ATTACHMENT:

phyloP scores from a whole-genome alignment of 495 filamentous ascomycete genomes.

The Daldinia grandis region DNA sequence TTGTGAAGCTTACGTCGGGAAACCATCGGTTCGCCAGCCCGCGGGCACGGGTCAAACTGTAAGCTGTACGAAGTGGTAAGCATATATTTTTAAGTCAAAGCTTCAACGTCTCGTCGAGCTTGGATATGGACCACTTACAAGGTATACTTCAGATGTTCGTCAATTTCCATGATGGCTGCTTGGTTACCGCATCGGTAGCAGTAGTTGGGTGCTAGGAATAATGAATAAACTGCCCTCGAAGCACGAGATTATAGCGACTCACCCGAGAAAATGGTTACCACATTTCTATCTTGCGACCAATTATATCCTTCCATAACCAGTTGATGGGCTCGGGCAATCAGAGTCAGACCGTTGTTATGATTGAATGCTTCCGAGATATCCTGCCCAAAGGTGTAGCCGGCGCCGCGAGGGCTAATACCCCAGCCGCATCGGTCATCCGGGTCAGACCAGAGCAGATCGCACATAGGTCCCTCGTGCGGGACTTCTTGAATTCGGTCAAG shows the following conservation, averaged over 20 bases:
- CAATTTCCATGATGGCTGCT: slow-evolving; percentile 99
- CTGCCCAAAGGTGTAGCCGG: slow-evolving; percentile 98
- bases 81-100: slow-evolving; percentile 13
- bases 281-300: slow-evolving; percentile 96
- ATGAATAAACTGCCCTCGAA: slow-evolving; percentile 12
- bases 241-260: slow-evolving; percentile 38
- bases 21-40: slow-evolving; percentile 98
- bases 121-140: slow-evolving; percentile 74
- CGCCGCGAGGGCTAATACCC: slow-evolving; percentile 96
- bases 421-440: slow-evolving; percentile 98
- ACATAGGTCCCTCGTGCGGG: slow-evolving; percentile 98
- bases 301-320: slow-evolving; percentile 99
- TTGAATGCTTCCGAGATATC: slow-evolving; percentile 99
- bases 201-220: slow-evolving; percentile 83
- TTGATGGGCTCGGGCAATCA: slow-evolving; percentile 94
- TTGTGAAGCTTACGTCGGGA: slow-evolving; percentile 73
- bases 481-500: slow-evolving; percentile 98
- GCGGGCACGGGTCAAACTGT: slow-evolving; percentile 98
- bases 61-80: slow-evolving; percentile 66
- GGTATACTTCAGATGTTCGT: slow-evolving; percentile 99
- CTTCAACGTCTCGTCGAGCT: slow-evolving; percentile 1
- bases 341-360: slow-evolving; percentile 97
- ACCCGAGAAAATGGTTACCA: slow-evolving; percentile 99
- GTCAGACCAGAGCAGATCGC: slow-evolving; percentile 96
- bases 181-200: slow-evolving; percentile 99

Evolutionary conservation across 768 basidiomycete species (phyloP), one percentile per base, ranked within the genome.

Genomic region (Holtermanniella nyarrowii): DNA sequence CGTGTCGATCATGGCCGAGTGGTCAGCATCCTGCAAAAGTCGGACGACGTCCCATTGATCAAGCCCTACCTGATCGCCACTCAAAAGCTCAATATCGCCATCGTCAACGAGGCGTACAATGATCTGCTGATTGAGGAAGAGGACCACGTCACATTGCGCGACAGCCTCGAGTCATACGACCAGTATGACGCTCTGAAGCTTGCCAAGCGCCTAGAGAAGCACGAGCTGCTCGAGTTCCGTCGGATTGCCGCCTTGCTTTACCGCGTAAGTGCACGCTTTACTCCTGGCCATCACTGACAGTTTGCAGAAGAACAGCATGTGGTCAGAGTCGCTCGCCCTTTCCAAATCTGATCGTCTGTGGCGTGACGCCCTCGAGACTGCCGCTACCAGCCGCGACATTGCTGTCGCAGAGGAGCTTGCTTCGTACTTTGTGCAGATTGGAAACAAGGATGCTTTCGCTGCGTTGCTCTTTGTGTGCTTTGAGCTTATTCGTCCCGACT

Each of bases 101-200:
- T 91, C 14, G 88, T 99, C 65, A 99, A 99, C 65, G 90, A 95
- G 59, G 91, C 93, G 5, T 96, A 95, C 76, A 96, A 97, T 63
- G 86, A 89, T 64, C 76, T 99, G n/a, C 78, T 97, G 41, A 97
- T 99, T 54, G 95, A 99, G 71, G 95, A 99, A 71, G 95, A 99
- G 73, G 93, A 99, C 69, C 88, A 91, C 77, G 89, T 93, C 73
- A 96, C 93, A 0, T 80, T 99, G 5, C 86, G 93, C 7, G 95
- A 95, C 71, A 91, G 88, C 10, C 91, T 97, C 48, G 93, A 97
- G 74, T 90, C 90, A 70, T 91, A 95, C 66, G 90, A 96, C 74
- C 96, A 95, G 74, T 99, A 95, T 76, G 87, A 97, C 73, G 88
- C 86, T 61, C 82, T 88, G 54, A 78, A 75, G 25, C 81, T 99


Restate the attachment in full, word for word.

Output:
phyloP scores from a whole-genome alignment of 495 filamentous ascomycete genomes.

The Daldinia grandis region DNA sequence TTGTGAAGCTTACGTCGGGAAACCATCGGTTCGCCAGCCCGCGGGCACGGGTCAAACTGTAAGCTGTACGAAGTGGTAAGCATATATTTTTAAGTCAAAGCTTCAACGTCTCGTCGAGCTTGGATATGGACCACTTACAAGGTATACTTCAGATGTTCGTCAATTTCCATGATGGCTGCTTGGTTACCGCATCGGTAGCAGTAGTTGGGTGCTAGGAATAATGAATAAACTGCCCTCGAAGCACGAGATTATAGCGACTCACCCGAGAAAATGGTTACCACATTTCTATCTTGCGACCAATTATATCCTTCCATAACCAGTTGATGGGCTCGGGCAATCAGAGTCAGACCGTTGTTATGATTGAATGCTTCCGAGATATCCTGCCCAAAGGTGTAGCCGGCGCCGCGAGGGCTAATACCCCAGCCGCATCGGTCATCCGGGTCAGACCAGAGCAGATCGCACATAGGTCCCTCGTGCGGGACTTCTTGAATTCGGTCAAG shows the following conservation, averaged over 20 bases:
- CAATTTCCATGATGGCTGCT: slow-evolving; percentile 99
- CTGCCCAAAGGTGTAGCCGG: slow-evolving; percentile 98
- bases 81-100: slow-evolving; percentile 13
- bases 281-300: slow-evolving; percentile 96
- ATGAATAAACTGCCCTCGAA: slow-evolving; percentile 12
- bases 241-260: slow-evolving; percentile 38
- bases 21-40: slow-evolving; percentile 98
- bases 121-140: slow-evolving; percentile 74
- CGCCGCGAGGGCTAATACCC: slow-evolving; percentile 96
- bases 421-440: slow-evolving; percentile 98
- ACATAGGTCCCTCGTGCGGG: slow-evolving; percentile 98
- bases 301-320: slow-evolving; percentile 99
- TTGAATGCTTCCGAGATATC: slow-evolving; percentile 99
- bases 201-220: slow-evolving; percentile 83
- TTGATGGGCTCGGGCAATCA: slow-evolving; percentile 94
- TTGTGAAGCTTACGTCGGGA: slow-evolving; percentile 73
- bases 481-500: slow-evolving; percentile 98
- GCGGGCACGGGTCAAACTGT: slow-evolving; percentile 98
- bases 61-80: slow-evolving; percentile 66
- GGTATACTTCAGATGTTCGT: slow-evolving; percentile 99
- CTTCAACGTCTCGTCGAGCT: slow-evolving; percentile 1
- bases 341-360: slow-evolving; percentile 97
- ACCCGAGAAAATGGTTACCA: slow-evolving; percentile 99
- GTCAGACCAGAGCAGATCGC: slow-evolving; percentile 96
- bases 181-200: slow-evolving; percentile 99

Evolutionary conservation across 768 basidiomycete species (phyloP), one percentile per base, ranked within the genome.

Genomic region (Holtermanniella nyarrowii): DNA sequence CGTGTCGATCATGGCCGAGTGGTCAGCATCCTGCAAAAGTCGGACGACGTCCCATTGATCAAGCCCTACCTGATCGCCACTCAAAAGCTCAATATCGCCATCGTCAACGAGGCGTACAATGATCTGCTGATTGAGGAAGAGGACCACGTCACATTGCGCGACAGCCTCGAGTCATACGACCAGTATGACGCTCTGAAGCTTGCCAAGCGCCTAGAGAAGCACGAGCTGCTCGAGTTCCGTCGGATTGCCGCCTTGCTTTACCGCGTAAGTGCACGCTTTACTCCTGGCCATCACTGACAGTTTGCAGAAGAACAGCATGTGGTCAGAGTCGCTCGCCCTTTCCAAATCTGATCGTCTGTGGCGTGACGCCCTCGAGACTGCCGCTACCAGCCGCGACATTGCTGTCGCAGAGGAGCTTGCTTCGTACTTTGTGCAGATTGGAAACAAGGATGCTTTCGCTGCGTTGCTCTTTGTGTGCTTTGAGCTTATTCGTCCCGACT

Each of bases 101-200:
- T 91, C 14, G 88, T 99, C 65, A 99, A 99, C 65, G 90, A 95
- G 59, G 91, C 93, G 5, T 96, A 95, C 76, A 96, A 97, T 63
- G 86, A 89, T 64, C 76, T 99, G n/a, C 78, T 97, G 41, A 97
- T 99, T 54, G 95, A 99, G 71, G 95, A 99, A 71, G 95, A 99
- G 73, G 93, A 99, C 69, C 88, A 91, C 77, G 89, T 93, C 73
- A 96, C 93, A 0, T 80, T 99, G 5, C 86, G 93, C 7, G 95
- A 95, C 71, A 91, G 88, C 10, C 91, T 97, C 48, G 93, A 97
- G 74, T 90, C 90, A 70, T 91, A 95, C 66, G 90, A 96, C 74
- C 96, A 95, G 74, T 99, A 95, T 76, G 87, A 97, C 73, G 88
- C 86, T 61, C 82, T 88, G 54, A 78, A 75, G 25, C 81, T 99